Although many would rather not admit it, many gamers resort to in-game cheats and exploits to gain the upper hand – Black Sheep Wall anyone? These exploits are developed somewhere, and hackers have found this to be another lucrative way into the business. Cybercriminals have increasingly positioned themselves as cheat code developers, selling these tools on underground forums and illicit websites – to the peril of the cheaters.

Regardless of the tactic used, cybercriminals are after what makes them the most money. This can be from making fraudulent transactions with your credit card, selling your in-game items or currency for cash, to selling your personal information on the Dark Web.

Winning the end game – what’s the solution to online gaming risks?

Obviously, the answer is not to quit gaming entirely, but rather to proactively take control over your gaming security. In order to fully enjoy the gaming experience, we must be vigilant and educate ourselves about the best practices when it comes to cybersecurity.

Being aware of the threats out there is an important first step. This will ensure that we are vigilant and never complacent in dealing with potential phishing attempts. This comes along with:

1: Using strong and unique passwords
2: Always logging out when using shared devices, and don’t click “remember me”
3: Only using secure WIFI networks
4: Enabling two-factor authentication, using developer authentication tools
5: Updating anti-virus software and game patches as soon as possible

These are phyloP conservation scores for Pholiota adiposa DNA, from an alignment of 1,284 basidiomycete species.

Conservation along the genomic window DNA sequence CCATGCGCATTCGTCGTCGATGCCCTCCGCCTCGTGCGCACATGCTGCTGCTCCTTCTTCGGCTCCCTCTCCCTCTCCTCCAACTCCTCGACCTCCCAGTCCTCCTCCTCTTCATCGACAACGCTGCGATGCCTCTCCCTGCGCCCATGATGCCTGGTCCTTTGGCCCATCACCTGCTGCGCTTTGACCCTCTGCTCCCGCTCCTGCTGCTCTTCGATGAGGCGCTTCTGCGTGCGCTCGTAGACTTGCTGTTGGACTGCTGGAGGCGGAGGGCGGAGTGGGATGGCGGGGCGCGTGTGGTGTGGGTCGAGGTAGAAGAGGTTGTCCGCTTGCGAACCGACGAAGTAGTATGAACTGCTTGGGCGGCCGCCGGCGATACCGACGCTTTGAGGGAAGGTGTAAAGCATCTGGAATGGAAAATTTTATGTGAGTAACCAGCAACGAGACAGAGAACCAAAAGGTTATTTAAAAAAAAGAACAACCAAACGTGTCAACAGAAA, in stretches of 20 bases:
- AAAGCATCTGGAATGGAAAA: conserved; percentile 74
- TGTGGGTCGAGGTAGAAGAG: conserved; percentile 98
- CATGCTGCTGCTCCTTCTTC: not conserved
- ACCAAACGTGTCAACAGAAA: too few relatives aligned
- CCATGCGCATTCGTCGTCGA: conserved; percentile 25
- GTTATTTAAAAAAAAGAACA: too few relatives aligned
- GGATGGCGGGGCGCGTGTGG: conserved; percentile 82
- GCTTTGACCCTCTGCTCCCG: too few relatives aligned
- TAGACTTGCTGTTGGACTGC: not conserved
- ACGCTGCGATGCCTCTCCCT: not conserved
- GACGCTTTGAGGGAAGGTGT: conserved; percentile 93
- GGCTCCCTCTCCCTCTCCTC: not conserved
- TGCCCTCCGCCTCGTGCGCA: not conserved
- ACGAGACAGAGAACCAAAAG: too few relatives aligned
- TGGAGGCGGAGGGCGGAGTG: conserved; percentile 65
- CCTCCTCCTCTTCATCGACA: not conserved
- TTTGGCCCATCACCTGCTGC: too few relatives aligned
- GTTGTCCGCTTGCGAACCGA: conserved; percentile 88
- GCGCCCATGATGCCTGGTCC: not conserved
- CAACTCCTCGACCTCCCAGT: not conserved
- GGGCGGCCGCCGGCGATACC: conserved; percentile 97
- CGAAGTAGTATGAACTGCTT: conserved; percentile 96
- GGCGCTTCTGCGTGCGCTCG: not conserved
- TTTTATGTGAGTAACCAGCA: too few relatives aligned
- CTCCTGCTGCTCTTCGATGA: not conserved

Beyond these cyber hygiene practices, it is also essential to recognize the need for holistic security solutions to overwatch your security infrastructure for you – even as you sleep or play. Even with the best practices in place, there are countless vulnerabilities that continually get exploited by cybercriminals. Namely, the reliance on human intervention to determine if communications received are malicious or not. With 95% of data breaches due to human error, we know this is a flawed approach.

This is where solutions like Flexxon’s X-PHY SSD come into play. Should cybercriminals bypass your best efforts to not engage with phishing attempts and outwit your anti-virus software, the X-PHY is your last line of defence. Designed to stop hackers as they attempt to infiltrate the critical data stored in your device, raise the alarm immediately, and shut them out before they make off with your stored data.

So are you ready, player one? It’s time to head back out and show them who’s boss.

About the Author:

Nelson Chia is the X-PHY’s charismatic Product Manager, a technology enthusiast and lifelong gamer. Growing up, he has always loved technology – seeing it as a boundless gateway to bring people from all corners of the globe together. To Nelson, technology is just as much as art as it is a science, a belief that he embodies in his work to bring people and technology together for greater security and peace of mind. If you share his interest, his favourite games are EverQuest, Warcraft, Diablo, Grim Dawn, Titan Quest, Assassin’s Creed and most recently, Baldur’s Gate 3.